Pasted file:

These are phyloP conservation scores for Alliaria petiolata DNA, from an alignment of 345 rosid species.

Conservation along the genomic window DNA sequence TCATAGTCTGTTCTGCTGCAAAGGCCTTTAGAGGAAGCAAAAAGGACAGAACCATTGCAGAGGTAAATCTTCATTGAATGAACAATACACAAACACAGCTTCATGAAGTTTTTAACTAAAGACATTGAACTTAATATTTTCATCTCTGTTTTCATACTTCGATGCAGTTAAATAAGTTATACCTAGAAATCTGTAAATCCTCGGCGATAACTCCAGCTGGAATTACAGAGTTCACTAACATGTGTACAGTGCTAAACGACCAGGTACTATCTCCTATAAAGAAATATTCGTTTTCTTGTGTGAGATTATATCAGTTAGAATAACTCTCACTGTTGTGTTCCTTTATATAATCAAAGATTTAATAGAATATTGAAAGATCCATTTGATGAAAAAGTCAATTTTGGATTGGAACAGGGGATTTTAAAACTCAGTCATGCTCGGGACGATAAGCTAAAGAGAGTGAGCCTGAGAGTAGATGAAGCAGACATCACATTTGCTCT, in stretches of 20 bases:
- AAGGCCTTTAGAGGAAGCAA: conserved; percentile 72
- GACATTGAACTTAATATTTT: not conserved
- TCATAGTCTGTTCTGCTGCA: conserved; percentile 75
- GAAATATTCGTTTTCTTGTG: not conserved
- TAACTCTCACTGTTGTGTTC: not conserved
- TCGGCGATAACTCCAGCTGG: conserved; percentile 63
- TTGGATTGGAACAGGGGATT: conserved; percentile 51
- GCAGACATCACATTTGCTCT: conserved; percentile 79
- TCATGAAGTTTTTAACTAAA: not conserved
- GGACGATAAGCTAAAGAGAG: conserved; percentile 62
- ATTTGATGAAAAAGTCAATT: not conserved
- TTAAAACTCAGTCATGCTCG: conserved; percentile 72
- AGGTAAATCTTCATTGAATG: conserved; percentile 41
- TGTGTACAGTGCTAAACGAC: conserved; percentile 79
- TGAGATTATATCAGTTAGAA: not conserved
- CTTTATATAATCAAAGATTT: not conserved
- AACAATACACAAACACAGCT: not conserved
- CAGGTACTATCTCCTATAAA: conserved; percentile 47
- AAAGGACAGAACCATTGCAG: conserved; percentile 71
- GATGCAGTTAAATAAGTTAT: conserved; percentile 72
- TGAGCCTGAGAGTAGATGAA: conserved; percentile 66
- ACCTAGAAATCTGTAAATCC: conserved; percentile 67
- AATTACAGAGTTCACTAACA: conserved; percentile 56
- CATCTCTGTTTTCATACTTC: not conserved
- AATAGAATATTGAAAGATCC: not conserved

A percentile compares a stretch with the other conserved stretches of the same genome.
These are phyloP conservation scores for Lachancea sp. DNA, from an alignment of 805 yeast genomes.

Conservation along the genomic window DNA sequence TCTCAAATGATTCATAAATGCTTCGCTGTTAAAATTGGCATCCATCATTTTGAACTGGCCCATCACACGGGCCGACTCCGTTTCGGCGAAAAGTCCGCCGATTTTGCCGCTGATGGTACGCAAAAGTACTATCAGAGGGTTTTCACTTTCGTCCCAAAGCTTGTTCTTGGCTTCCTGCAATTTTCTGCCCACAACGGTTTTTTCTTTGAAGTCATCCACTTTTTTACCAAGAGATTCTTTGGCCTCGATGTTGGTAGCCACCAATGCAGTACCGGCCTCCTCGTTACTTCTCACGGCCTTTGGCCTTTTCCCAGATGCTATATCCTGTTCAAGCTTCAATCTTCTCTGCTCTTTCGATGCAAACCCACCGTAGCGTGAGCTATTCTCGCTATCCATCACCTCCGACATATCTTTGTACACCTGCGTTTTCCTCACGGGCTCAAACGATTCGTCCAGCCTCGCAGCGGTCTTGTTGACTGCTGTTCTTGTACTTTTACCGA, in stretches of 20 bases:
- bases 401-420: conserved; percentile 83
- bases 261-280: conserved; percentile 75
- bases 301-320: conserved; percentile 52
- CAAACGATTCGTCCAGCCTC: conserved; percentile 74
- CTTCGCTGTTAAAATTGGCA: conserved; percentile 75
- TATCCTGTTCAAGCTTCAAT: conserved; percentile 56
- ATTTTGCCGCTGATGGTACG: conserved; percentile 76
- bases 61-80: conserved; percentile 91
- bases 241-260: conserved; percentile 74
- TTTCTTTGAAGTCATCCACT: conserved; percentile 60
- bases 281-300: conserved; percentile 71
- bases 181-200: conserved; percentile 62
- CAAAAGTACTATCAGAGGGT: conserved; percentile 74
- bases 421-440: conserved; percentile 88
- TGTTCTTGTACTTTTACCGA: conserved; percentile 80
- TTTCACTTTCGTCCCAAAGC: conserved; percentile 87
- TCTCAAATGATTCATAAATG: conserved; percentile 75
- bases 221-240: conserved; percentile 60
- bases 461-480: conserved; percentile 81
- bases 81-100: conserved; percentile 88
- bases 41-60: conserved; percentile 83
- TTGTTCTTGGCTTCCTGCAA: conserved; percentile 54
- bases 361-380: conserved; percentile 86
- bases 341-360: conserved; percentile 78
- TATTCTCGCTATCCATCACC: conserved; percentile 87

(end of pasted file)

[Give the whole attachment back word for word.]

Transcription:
These are phyloP conservation scores for Alliaria petiolata DNA, from an alignment of 345 rosid species.

Conservation along the genomic window DNA sequence TCATAGTCTGTTCTGCTGCAAAGGCCTTTAGAGGAAGCAAAAAGGACAGAACCATTGCAGAGGTAAATCTTCATTGAATGAACAATACACAAACACAGCTTCATGAAGTTTTTAACTAAAGACATTGAACTTAATATTTTCATCTCTGTTTTCATACTTCGATGCAGTTAAATAAGTTATACCTAGAAATCTGTAAATCCTCGGCGATAACTCCAGCTGGAATTACAGAGTTCACTAACATGTGTACAGTGCTAAACGACCAGGTACTATCTCCTATAAAGAAATATTCGTTTTCTTGTGTGAGATTATATCAGTTAGAATAACTCTCACTGTTGTGTTCCTTTATATAATCAAAGATTTAATAGAATATTGAAAGATCCATTTGATGAAAAAGTCAATTTTGGATTGGAACAGGGGATTTTAAAACTCAGTCATGCTCGGGACGATAAGCTAAAGAGAGTGAGCCTGAGAGTAGATGAAGCAGACATCACATTTGCTCT, in stretches of 20 bases:
- AAGGCCTTTAGAGGAAGCAA: conserved; percentile 72
- GACATTGAACTTAATATTTT: not conserved
- TCATAGTCTGTTCTGCTGCA: conserved; percentile 75
- GAAATATTCGTTTTCTTGTG: not conserved
- TAACTCTCACTGTTGTGTTC: not conserved
- TCGGCGATAACTCCAGCTGG: conserved; percentile 63
- TTGGATTGGAACAGGGGATT: conserved; percentile 51
- GCAGACATCACATTTGCTCT: conserved; percentile 79
- TCATGAAGTTTTTAACTAAA: not conserved
- GGACGATAAGCTAAAGAGAG: conserved; percentile 62
- ATTTGATGAAAAAGTCAATT: not conserved
- TTAAAACTCAGTCATGCTCG: conserved; percentile 72
- AGGTAAATCTTCATTGAATG: conserved; percentile 41
- TGTGTACAGTGCTAAACGAC: conserved; percentile 79
- TGAGATTATATCAGTTAGAA: not conserved
- CTTTATATAATCAAAGATTT: not conserved
- AACAATACACAAACACAGCT: not conserved
- CAGGTACTATCTCCTATAAA: conserved; percentile 47
- AAAGGACAGAACCATTGCAG: conserved; percentile 71
- GATGCAGTTAAATAAGTTAT: conserved; percentile 72
- TGAGCCTGAGAGTAGATGAA: conserved; percentile 66
- ACCTAGAAATCTGTAAATCC: conserved; percentile 67
- AATTACAGAGTTCACTAACA: conserved; percentile 56
- CATCTCTGTTTTCATACTTC: not conserved
- AATAGAATATTGAAAGATCC: not conserved

A percentile compares a stretch with the other conserved stretches of the same genome.
These are phyloP conservation scores for Lachancea sp. DNA, from an alignment of 805 yeast genomes.

Conservation along the genomic window DNA sequence TCTCAAATGATTCATAAATGCTTCGCTGTTAAAATTGGCATCCATCATTTTGAACTGGCCCATCACACGGGCCGACTCCGTTTCGGCGAAAAGTCCGCCGATTTTGCCGCTGATGGTACGCAAAAGTACTATCAGAGGGTTTTCACTTTCGTCCCAAAGCTTGTTCTTGGCTTCCTGCAATTTTCTGCCCACAACGGTTTTTTCTTTGAAGTCATCCACTTTTTTACCAAGAGATTCTTTGGCCTCGATGTTGGTAGCCACCAATGCAGTACCGGCCTCCTCGTTACTTCTCACGGCCTTTGGCCTTTTCCCAGATGCTATATCCTGTTCAAGCTTCAATCTTCTCTGCTCTTTCGATGCAAACCCACCGTAGCGTGAGCTATTCTCGCTATCCATCACCTCCGACATATCTTTGTACACCTGCGTTTTCCTCACGGGCTCAAACGATTCGTCCAGCCTCGCAGCGGTCTTGTTGACTGCTGTTCTTGTACTTTTACCGA, in stretches of 20 bases:
- bases 401-420: conserved; percentile 83
- bases 261-280: conserved; percentile 75
- bases 301-320: conserved; percentile 52
- CAAACGATTCGTCCAGCCTC: conserved; percentile 74
- CTTCGCTGTTAAAATTGGCA: conserved; percentile 75
- TATCCTGTTCAAGCTTCAAT: conserved; percentile 56
- ATTTTGCCGCTGATGGTACG: conserved; percentile 76
- bases 61-80: conserved; percentile 91
- bases 241-260: conserved; percentile 74
- TTTCTTTGAAGTCATCCACT: conserved; percentile 60
- bases 281-300: conserved; percentile 71
- bases 181-200: conserved; percentile 62
- CAAAAGTACTATCAGAGGGT: conserved; percentile 74
- bases 421-440: conserved; percentile 88
- TGTTCTTGTACTTTTACCGA: conserved; percentile 80
- TTTCACTTTCGTCCCAAAGC: conserved; percentile 87
- TCTCAAATGATTCATAAATG: conserved; percentile 75
- bases 221-240: conserved; percentile 60
- bases 461-480: conserved; percentile 81
- bases 81-100: conserved; percentile 88
- bases 41-60: conserved; percentile 83
- TTGTTCTTGGCTTCCTGCAA: conserved; percentile 54
- bases 361-380: conserved; percentile 86
- bases 341-360: conserved; percentile 78
- TATTCTCGCTATCCATCACC: conserved; percentile 87